Five pro-democracy activists on trial in the United Arab Emirates returned to court Monday, two days after the oil-rich Gulf nation held elections for an advisory council that wields little real power.
While the United Arab Emirates has not seen street protests like those that have roiled other Arab nations, including nearby Bahrain, authorities have moved aggressively to silence pro-reform advocates and to keep demands for political change, inspired by Arab Spring uprisings in the rest of the Middle East, out of the Gulf federation that includes glitzy Dubai.
The activists, including a blogger and a prominent academic, were detained in April after they signed an online petition demanding constitutional changes and free elections. They were charged in July with insulting the country's rulers and using an online forum to conspire against the state.
Among the five defendants, all of whom have pleaded not guilty, are prominent blogger Ahmed Mansour and economics professor Nasser bin Ghaith, who frequently lectured at the Abu Dhabi branch of Paris' Sorbonne university.
The five activists briefly attended Monday's closed-door proceedings in Abu Dhabi's Federal Supreme Court. Police vehicles surrounded the court building and armed policemen patrolled the hallway of the court, which normally tries terrorism and other anti-state crime suspects.
Four of the defendants, including Mansour and bin Ghaith, walked out of the courtroom after the judges refused to consider their demand to open the hearing to the public and release them from custody on bail, a court official told The Associated Press after a four-hour hearing.
He said the prosecution called three witnesses _ all of them UAE Interior Ministry officials. One defendant remained in court with defense lawyers who cross-examined the three witnesses, the court official said. He spoke on condition of anonymity because of the sensitivity of the issue.
A group of government supporters staged a rally in a park across from the court, denouncing the activists as traitors who were ungrateful for the cradle-to-grave privileges awarded to Emirati citizens by the ruling sheiks.
"We live in the state-of-the-art country that others can only dream of and they spread lies that we don't get rights," said Ahmed Jumaa, a 42-year-old businessman from the capital, Abu Dhabi. "We get free education, a house and medicine, we even get money to get married. And they insult our leaders and our society? What more do they want?"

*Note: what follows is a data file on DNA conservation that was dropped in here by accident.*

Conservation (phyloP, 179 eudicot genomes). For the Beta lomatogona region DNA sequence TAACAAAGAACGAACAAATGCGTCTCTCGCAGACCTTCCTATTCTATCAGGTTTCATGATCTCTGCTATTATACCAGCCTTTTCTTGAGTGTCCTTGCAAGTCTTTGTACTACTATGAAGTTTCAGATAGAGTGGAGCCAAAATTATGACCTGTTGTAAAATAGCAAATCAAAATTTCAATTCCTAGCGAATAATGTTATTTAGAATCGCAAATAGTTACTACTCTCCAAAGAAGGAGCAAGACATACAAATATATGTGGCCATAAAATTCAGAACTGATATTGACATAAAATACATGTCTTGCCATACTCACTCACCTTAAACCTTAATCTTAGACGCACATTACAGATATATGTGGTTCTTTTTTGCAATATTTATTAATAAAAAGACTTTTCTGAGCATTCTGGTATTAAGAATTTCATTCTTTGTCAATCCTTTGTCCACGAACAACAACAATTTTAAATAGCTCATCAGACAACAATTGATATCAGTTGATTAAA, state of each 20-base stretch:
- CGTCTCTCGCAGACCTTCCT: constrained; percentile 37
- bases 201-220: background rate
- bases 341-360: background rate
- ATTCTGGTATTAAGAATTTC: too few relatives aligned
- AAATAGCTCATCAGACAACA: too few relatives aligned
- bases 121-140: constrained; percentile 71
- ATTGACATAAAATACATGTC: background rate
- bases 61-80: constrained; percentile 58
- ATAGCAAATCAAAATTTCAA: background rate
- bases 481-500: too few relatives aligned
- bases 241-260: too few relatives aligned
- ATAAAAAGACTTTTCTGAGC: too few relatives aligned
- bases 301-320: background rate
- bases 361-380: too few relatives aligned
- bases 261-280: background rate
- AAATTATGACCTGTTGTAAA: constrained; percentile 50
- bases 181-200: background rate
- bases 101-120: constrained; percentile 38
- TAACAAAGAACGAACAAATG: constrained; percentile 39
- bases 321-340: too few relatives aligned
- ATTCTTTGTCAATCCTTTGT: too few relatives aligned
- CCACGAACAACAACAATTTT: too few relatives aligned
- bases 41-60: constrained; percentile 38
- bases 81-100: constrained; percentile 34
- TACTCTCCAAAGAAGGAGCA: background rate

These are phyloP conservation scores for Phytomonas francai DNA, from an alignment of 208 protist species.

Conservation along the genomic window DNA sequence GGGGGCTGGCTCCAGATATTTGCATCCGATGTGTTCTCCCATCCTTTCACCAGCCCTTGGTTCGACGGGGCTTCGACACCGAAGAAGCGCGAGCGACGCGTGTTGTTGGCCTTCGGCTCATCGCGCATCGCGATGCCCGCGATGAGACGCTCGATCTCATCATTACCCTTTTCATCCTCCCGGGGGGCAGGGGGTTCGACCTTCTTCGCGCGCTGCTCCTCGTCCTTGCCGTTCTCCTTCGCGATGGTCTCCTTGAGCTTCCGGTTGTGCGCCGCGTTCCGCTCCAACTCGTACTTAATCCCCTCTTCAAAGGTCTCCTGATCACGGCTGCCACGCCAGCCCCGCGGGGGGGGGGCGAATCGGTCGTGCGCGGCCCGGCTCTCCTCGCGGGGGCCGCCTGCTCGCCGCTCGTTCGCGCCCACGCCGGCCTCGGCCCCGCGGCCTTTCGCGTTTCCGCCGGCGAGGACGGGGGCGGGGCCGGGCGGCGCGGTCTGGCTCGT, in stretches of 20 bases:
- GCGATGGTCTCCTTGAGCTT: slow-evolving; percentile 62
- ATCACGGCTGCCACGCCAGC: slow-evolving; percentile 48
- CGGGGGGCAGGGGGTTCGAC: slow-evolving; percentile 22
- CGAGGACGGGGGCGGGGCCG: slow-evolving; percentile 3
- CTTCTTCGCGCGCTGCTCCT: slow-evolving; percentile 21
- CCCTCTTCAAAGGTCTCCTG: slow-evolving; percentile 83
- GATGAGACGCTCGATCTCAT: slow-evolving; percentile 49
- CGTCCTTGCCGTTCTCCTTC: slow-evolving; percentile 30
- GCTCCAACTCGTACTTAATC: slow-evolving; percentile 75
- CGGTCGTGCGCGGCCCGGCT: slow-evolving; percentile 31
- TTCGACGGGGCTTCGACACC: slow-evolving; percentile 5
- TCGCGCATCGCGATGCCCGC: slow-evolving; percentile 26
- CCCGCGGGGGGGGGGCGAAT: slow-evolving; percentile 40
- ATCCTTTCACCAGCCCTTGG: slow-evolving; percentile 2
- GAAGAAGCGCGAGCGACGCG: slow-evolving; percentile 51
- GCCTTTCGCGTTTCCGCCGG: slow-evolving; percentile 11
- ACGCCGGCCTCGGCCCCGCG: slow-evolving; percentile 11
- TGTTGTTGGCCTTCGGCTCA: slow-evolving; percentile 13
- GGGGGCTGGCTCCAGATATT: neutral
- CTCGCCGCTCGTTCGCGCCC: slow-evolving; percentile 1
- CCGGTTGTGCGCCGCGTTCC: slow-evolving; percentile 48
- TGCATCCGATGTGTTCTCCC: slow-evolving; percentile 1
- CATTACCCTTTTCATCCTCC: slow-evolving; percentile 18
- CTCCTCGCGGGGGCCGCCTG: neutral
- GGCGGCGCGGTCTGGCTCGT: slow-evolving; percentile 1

Political activity is severely restricted in the UAE, an alliance of seven semiautonomous states, each ruled by a hereditary sheik. There are no official opposition groups in the country and political parties are banned.
In an unprecedented move for the politically quiescent country, 130 people in March signed a petition demanding constitutional and parliamentary changes, free elections and a more equitable distribution of the country's oil wealth.
The five activists in custody were among the signatories of the petition.
Shortly before Monday's hearing started, security personnel asked reporters to leave the building, and representatives of international rights groups, such as Human Rights Watch and Amnesty International, were not allowed to observe the proceedings.
"People lose faith in justice when trials are conducted in secret," said Samer Muscati, a Middle East researcher for the New York-based Human Rights Watch. Muscati said rights groups are concerned because the defendants have been held for five months without bail and have no right to appeal the court's verdict.
Muscati urged the UAE to release the activists because the government has presented "no legitimate evidence" to support the charges against them.
It was unclear when the three-judge panel will issue a verdict. The next hearing was set for Oct. 2.
On Saturday voters selected by the UAE rulers elected a federal advisory council. The rulers called the balloting _ only the second in the country's 30-year history _ a "proud day" in the efforts to expand the public role in policy making.
The council has no direct powers and the voters are hand-picked according to tribal and regional ties by rulers of the seven semiautonomous city-states.
The electoral pool has been significantly expanded since the 2006 elections and now includes more than 129,000 voters. While they are a fraction of the nearly 2 million Emiratis, the decision was seen as a concession by the rulers, under pressure from demands for reforms and change around the region.
Only a fraction of hand-picked voters showed up at the polls Saturday. The UAE official news agency said 36,277 of the 129,000 selected voters cast their ballots for the 40-seat council.
"The participation was good, though we hoped for a broader one," Anwar Gargash, the UAE minister of state and the chairman of the National Election Committee, told the official news agency, WAM. He said "factors behind the low voter turn out" will be analyzed.